- 1 sweet onion cut into crescent shapes
- 1 yellow squash, cut in half and each half into half-circles about ½-inch thick
- 1 zucchini, if fat cut same way as yellow squash or if smaller, cut into circles about ½-inch thick
- 8-10 cherry or grape tomatoes
- 8-10 small white or Portobello mushrooms, stems removed
- Approximately ½ pound of fingerling potatoes or small gold or red potatoes cut into 1-2 inch pieces and parboiled (Put potatoes in a saucepan of cold water, bring to a boil and boil for a few minutes just until a fork can pierce them.)
- Saucepan (if using potatoes)
- Cutting board
- Measuring spoons
- Measuring cups (for liquids and solids)
- 2 bowls – 1 small and 1 large
- Skewers (I use 12-inch wooden skewers)
- Large pyrex or similar glass casserole dish for marinating
- Plastic wrap
- Spoon or brush
- Combine all the marinade ingredients in the small bowl.
- Cut the vegetables, putting them in the large bowl as you go along, and when you’ve got all the vegetables cut as you want them, string the pieces on the skewers in whatever colorful and random order you choose. I like to use thin crescents of onion.
- Put the skewers in the casserole and pour the marinade over them. Cover the dish with plastic wrap and marinate the vegetables for at least 1 hour (overnight is fine.)
- Preheat the grill. Just before adding the vegetable shish kebabs, sprinkle them lightly with the extra cumin and cardamom, so that the aroma of those spices is fresh as you begin to cook.
- Place the skewers on the grill and add any marinade that remained in the casserole dish. Immediately close the grill top (make sure the vents are open or the fire will die out) and cook the vegetables for about 15 minutes, turning once about halfway through.
- Galouti Kebab from Spice Roots
- Salad Kebabs from Miss in the Kitchen
- Hoisin Glazed Chicken Kebabs from Healthy Delicious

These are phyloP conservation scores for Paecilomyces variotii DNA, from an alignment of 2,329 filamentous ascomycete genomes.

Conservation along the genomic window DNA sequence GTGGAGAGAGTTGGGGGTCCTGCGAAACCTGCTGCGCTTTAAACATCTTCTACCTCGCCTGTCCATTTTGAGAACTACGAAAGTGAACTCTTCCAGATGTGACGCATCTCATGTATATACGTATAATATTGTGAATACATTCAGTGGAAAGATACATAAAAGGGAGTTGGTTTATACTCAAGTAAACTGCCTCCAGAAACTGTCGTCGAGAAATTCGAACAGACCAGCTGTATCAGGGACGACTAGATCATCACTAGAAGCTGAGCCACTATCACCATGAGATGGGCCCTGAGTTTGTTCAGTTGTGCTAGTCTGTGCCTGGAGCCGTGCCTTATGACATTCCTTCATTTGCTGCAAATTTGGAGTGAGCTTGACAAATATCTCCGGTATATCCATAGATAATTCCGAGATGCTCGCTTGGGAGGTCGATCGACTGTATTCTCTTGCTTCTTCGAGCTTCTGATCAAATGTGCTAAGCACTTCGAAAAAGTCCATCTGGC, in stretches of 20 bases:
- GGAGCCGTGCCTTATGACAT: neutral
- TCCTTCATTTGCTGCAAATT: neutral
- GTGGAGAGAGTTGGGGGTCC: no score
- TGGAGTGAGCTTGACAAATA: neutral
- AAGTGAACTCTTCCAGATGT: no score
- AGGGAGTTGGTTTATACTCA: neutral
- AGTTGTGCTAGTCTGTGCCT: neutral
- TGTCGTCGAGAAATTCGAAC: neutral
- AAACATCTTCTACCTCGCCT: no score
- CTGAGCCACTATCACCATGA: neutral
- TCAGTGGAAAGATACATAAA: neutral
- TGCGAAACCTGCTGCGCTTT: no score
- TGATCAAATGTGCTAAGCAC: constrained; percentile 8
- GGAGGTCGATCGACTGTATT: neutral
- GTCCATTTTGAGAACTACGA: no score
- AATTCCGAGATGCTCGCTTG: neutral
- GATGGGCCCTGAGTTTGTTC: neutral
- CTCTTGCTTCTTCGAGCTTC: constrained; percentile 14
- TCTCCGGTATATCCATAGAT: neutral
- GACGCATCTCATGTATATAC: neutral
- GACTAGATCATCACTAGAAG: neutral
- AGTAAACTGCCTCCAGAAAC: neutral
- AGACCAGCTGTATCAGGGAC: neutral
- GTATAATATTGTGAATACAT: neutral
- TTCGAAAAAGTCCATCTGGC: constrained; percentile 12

- Grilled Vegetable Shish Kebabs from Mother Would Know
- How to Cook Perfect Steak Kabobs from Barbara Bakes
- Salmon Kebabs from Stetted
- Naan – A Traditional Indian Flatbread from Creative Culinary
- Basmati Rice with Apples, Dried Cranberries & Almonds from The Heritage Cook
- Paneer Biryani with Cucumber Raita and Mint Chutney from The Wimpy Vegetarian
- Bloody Beer w/ Antipasto Kebab garnish from girlichef
- Strawberry-Rose Kulfi with Pistachios from Pastry Chef Online
- Fruit Kebabs with White Chocolate Mascarpone Dip from That Skinny Chick Can Bake
Progressive Eats is our virtual version of a Progressive Dinner Party. As I’ve already mentioned, this month’s theme is a Kebab Fest. We are hosted by Anshie Dhar who blogs at the Spice Roots. We hope you’ll join us and make something unique and delicious inspired by our kebab theme.
If you’re unfamiliar with the concept, a progressive dinner involves going from house to house, enjoying a different course at each location. With Progressive Eats, a theme is chosen each month, members share recipes suitable for a delicious meal or party, and you can hop from blog to blog to check them out.
We have a core group of 12 bloggers, but we will always need substitutes and if there is enough interest would consider additional groups. To see our upcoming themes and how you can participate, please check out the schedule at Creative Culinary or contact Barb for more information.